Lila and Austin have known each other since she befriended his younger brother when she was a toddler. In fact, since her parents moved from her hometown, Lila’s lived with Austin’s family. The two are friends, though more of the teasing, taunting breed than the BFF variety.
But all it takes is one moment for everything to change…
For Austin, that moment comes when Lila performs a rumba in the school’s auditorium to qualify for the state dance competition, the young woman on stage so far-removed from the little girl in his memories.
For Lila, the moment is a reflected image of Austin preparing for prom, the guy standing in front of his mirror hardly resembling the child that spent so much of his youth pestering her.
Will they find a way to admit to themselves and their families that their feelings are deeper than friendship? And can Lila focus on this building relationship – and deal with her unstable ex – and still win the dance contest?
Austin’s gorgeous, smart, funny, ambitious, and athletic.
But he’s certainly not a dancer.
I learn that early in our miniature lesson, though it doesn’t bother me. No aggravation surfaces on his face if he misses a step, and his laughter when he completely botches a move proves contagious. He’s terrible, we both know it, and it’s about the most fun I’ve had in years.
When he messes up a particularly simple step, I cackle so much, I let go of his fingers to hold my palms over my mouth. “How could you miss that?”
Without a bit of shame, he shrugs. “It’s actually pretty easy to do on my end.”
“Well, I can see why I never picked you for a dance partner.”
He snorts. “Yeah, Trent was definitely the right way to go with that one. Now.” He takes my hands in his, glances down at his poorly functioning feet, then focuses on my face. “What did I do wrong?”
I have to bite down on my bottom lip to keep my amusement from showing, but I manage. Barely. “You know how some people have two left feet?” I wait for him to nod before I let humor take over my features. “You seem to think you only have one foot, period.”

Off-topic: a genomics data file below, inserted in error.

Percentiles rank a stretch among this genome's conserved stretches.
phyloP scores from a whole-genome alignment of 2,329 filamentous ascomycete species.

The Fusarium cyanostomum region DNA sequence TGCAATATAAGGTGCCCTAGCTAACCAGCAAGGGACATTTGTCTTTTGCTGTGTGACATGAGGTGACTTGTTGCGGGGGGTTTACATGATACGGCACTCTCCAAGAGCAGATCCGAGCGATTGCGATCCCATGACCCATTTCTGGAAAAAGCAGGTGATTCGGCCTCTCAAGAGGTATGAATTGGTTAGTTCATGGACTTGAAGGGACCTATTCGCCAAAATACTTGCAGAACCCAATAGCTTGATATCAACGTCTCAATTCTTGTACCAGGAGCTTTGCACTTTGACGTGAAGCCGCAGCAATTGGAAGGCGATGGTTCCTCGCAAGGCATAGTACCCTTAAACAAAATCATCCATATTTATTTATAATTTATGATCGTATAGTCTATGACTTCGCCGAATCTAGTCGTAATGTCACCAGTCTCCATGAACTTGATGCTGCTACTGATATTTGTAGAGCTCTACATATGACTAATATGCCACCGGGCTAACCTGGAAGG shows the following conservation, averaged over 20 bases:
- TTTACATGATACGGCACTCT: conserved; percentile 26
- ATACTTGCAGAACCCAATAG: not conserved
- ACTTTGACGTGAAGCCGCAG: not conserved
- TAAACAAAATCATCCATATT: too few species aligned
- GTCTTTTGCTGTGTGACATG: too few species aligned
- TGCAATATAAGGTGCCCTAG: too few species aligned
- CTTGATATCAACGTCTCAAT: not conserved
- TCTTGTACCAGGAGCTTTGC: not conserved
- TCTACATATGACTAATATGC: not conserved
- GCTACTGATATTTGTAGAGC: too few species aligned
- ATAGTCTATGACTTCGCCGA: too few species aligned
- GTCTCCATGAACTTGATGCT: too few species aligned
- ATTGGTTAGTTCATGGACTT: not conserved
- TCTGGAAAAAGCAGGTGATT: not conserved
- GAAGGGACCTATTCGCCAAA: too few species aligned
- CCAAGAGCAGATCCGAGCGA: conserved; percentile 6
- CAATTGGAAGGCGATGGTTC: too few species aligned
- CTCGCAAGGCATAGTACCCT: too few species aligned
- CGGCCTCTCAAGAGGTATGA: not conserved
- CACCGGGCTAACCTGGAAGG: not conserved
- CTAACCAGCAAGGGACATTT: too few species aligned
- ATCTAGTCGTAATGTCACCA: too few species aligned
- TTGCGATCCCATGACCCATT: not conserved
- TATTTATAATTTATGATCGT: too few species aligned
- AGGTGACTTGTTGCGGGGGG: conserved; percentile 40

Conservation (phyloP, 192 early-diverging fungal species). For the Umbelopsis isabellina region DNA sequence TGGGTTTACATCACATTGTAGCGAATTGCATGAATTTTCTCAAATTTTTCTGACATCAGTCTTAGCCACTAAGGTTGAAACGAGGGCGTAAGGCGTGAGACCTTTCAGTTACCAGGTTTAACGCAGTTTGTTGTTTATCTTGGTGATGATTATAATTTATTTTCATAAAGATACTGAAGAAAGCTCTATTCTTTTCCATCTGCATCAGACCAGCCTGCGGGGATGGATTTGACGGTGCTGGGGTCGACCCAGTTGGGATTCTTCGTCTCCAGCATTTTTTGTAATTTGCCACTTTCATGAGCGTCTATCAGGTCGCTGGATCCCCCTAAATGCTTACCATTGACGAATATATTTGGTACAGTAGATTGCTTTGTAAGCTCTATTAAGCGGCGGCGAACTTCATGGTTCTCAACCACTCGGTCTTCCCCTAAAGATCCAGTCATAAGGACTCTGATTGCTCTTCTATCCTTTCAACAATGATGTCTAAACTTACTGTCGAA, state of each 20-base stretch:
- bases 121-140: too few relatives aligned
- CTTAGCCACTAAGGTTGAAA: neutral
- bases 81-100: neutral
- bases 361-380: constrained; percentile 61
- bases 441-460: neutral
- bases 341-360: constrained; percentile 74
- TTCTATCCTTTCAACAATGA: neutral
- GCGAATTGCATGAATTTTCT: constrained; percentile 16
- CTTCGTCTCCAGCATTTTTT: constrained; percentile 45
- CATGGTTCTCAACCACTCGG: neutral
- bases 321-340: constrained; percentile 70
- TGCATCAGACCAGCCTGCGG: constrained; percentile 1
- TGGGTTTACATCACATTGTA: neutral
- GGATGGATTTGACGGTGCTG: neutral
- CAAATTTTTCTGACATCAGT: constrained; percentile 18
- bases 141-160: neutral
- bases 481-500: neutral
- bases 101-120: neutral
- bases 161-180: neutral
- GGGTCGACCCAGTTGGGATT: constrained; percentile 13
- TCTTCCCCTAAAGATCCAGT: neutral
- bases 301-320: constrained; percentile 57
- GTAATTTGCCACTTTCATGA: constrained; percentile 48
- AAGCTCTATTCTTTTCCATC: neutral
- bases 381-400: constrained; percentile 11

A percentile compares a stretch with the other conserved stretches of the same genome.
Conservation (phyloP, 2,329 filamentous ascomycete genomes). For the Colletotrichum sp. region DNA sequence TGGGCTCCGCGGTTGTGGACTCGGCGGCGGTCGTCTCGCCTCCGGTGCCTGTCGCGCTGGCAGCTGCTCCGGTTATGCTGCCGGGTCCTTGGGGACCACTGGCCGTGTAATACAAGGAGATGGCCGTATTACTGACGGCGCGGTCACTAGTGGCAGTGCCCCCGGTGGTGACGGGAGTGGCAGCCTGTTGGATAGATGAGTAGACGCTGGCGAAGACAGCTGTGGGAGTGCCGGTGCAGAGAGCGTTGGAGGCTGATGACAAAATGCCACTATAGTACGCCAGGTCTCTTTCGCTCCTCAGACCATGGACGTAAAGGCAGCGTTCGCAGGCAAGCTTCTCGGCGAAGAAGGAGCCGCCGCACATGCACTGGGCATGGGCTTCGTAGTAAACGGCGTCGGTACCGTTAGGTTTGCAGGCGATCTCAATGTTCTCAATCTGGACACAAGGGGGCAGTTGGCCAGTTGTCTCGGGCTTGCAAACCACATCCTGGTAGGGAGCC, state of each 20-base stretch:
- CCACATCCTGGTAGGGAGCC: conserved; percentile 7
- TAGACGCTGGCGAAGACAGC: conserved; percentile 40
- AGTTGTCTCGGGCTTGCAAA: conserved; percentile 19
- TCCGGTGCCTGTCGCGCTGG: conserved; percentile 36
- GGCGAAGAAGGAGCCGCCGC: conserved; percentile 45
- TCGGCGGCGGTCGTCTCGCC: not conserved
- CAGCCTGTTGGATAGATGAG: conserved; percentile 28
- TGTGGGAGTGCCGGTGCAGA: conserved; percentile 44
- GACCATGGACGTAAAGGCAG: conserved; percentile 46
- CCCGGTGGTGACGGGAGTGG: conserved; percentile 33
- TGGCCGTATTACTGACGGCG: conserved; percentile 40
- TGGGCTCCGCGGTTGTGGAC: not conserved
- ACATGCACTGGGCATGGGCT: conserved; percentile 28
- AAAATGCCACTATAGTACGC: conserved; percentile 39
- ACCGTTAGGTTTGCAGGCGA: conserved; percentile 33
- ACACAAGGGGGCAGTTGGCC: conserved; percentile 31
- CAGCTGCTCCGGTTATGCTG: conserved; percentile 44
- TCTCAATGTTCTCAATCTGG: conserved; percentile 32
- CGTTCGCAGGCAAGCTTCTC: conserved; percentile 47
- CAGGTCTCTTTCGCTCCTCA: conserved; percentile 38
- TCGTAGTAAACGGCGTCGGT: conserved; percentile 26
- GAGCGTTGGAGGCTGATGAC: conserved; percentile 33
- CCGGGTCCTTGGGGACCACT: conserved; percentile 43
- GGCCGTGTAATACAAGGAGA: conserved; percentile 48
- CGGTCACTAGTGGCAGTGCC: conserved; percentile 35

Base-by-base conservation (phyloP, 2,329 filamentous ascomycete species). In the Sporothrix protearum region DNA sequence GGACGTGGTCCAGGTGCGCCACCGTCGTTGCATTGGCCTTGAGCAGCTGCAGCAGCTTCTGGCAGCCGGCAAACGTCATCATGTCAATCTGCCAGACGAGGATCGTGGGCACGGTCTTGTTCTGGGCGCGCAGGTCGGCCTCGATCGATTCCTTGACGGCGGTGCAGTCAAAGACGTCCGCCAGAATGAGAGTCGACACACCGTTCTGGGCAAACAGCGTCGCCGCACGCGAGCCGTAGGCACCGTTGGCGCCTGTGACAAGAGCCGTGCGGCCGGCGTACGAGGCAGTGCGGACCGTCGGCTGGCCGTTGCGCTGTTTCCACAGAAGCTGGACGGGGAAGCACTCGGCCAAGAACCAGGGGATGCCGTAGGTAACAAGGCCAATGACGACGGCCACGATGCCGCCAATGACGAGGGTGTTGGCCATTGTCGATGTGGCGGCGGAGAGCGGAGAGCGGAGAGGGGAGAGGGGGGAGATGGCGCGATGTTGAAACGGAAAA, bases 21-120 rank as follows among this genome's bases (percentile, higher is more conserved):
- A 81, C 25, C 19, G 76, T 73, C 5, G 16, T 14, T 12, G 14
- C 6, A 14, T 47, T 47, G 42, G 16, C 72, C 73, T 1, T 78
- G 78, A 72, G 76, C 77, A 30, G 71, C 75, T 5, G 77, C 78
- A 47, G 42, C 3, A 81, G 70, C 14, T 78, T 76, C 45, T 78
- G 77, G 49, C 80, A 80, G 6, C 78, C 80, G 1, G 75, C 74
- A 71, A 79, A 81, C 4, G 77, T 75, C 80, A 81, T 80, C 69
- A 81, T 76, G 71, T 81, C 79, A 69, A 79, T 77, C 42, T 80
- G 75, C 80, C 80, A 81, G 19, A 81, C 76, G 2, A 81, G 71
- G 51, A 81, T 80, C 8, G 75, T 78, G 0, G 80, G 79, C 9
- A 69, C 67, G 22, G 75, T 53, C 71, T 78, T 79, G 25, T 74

He scrunches his brow. “What do you mean?”
“That’s what you did wrong.” I take a step back and drop his hands, thinking an example would be the best way to explain the problem. “You went here.” I put my right foot in place. “Then here.” My left foot hardly budges. “Then here.” I move my right foot about ten inches. “You should’ve moved your left foot more. When you didn’t, it knocked your balance off.”
“Something that simple?”
I roll my eyes at the disbelief in his tone, then lace our fingers again. “Yeah. Something that simple. Every step’s important when you’re dancing.”
“Huh.” The song changes, and it’s another slow number, one I recognize from Trent’s oldies collection. Johnny Rivers, singing “Slow Dancing.” I’m tempted to glance at Trent and his date to verify what I suspect—that he’s the one who requested the tune—but instead, I gaze up at Austin and find him grinning at me.
“Now this I can handle,” he brags.
I snicker and sink back into his arms…
About the Author:
Connie L. Smith spends far too much time with her mind wandering in fictional places. She reads too much, likes to bake, and might forever be sad that she doesn’t have fairy wings. And that she can’t swing dance. Her music of choice is severely outdated, and as an adult she’s kind of obsessed with Power Rangers. She has her BA from Northern Kentucky University in Speech Communication and History (she doesn’t totally get the connection either), and is currently working on her MA.
Blog/Main Site: http://clsmithbooks.blogspot.com/